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Issues of Class and Femininity

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  • Published On: 2-12-2023
Issues of Class and Femininity

Central to feminists and other groups’ pursuit of and campaign for gender equality and justice in different institutions such as schools and workplaces is the recognition of the fact that the approach followed in the gendered capital distribution is unfairly reinscribed in a manner that limits or constraints the lives of women/girls. This recognition includes an awareness of the sophisticated struggles linked to the intersections of class and gender, especially an understanding of the critical ways in which the intersections operate to preserve the gendered status quo in the institutions and larger communities. Also, critical to fighting for gender justice is acknowledging how valuing of dispositions linked to masculinity constructions is increased by wider institutionalised gender discrimination or inequalities like family, companies, media and sports (Hickey-Moody and Kenway, 2017). This paper aims to analyse the sophisticated issues associated with class and femininity and how such issues preserve a biased or gendered status quo in society.

The Conservation of a Gendered Status Quo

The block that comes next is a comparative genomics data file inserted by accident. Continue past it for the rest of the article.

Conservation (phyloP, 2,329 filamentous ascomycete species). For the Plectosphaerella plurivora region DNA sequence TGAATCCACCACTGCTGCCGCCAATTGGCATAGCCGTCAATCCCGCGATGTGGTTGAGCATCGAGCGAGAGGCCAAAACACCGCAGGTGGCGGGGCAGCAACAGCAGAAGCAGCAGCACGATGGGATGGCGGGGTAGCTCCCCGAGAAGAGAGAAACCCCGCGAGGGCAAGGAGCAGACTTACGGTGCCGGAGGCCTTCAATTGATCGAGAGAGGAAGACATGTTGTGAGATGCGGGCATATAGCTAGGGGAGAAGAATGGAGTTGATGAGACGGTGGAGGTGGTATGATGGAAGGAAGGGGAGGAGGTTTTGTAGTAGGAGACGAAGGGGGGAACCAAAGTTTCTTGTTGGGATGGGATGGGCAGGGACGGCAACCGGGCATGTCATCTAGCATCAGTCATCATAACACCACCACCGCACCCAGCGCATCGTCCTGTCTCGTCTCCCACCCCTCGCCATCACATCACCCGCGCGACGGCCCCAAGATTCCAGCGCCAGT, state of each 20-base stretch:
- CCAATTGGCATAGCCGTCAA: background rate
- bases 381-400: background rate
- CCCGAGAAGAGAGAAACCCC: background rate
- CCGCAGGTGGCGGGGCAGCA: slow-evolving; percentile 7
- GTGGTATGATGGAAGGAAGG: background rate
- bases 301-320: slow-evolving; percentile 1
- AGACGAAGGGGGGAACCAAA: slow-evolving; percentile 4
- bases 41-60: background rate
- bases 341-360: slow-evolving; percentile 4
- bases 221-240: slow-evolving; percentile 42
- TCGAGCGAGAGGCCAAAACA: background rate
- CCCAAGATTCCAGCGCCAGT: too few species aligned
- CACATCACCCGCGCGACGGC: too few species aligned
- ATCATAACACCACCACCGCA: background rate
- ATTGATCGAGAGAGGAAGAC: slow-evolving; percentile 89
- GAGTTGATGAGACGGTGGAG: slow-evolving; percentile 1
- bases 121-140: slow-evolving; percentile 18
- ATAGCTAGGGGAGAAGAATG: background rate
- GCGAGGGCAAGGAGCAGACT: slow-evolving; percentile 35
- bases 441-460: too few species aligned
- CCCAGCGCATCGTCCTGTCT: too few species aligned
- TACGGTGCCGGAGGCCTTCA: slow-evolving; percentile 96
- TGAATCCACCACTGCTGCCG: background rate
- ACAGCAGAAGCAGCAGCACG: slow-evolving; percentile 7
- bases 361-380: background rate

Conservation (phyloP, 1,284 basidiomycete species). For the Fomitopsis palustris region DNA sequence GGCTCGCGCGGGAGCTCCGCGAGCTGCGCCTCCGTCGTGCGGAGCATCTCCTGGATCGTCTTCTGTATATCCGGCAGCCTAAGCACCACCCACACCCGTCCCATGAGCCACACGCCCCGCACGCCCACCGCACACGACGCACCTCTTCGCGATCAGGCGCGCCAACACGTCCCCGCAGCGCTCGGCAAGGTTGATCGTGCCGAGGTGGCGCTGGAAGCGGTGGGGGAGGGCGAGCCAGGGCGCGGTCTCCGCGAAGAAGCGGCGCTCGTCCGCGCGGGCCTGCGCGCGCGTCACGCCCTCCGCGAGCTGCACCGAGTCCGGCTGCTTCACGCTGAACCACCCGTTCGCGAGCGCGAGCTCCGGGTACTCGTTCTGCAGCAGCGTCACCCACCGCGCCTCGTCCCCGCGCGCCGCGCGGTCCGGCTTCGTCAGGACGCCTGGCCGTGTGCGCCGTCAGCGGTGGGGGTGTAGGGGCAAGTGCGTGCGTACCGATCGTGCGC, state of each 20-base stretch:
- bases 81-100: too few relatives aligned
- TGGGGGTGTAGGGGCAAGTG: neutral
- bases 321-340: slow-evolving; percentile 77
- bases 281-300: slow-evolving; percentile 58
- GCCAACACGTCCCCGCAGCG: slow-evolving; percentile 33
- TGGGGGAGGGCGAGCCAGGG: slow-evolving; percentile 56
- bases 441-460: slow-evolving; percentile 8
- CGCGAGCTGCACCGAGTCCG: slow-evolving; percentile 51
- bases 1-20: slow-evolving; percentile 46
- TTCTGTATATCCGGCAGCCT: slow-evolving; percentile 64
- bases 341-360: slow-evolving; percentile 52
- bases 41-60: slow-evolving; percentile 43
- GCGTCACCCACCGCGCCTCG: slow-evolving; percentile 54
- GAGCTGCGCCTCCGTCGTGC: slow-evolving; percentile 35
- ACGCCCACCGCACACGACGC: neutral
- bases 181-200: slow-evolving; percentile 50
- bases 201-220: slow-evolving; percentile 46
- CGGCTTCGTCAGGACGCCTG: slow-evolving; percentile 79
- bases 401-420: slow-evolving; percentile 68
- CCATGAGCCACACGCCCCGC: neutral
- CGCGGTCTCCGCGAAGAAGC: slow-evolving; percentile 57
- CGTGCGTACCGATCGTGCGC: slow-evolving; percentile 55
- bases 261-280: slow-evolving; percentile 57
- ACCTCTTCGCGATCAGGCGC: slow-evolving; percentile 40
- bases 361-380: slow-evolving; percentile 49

There various strategies established to conserve a gendered status quo in different fields and institutions like family, media, sports and companies. These strategies work by amplifying gendered behaviours in the various settings (Connolly and Healy, 2004). The strategies create conservation patterns which usually reinforce the ‘natural order of things’ which is the inequitable relations of power and gender in different contexts. This issue is best described by Bourdieu’s theory of field. According to this notion, there is a struggle to conserve field in relation to the views of gender. This theory enlightens us concerning the behind-the-curtains workings of the pervasiveness of the conservation patterns. Also known as ‘games’ or ‘markets’, fields or social contexts of actions are competition arenas for influence and power between the weapons and objects of struggle like capital among those who are unequally endowed. People bring to this competition relative power or the capital which is available to them (Keddie, Mills and Mills, 2008).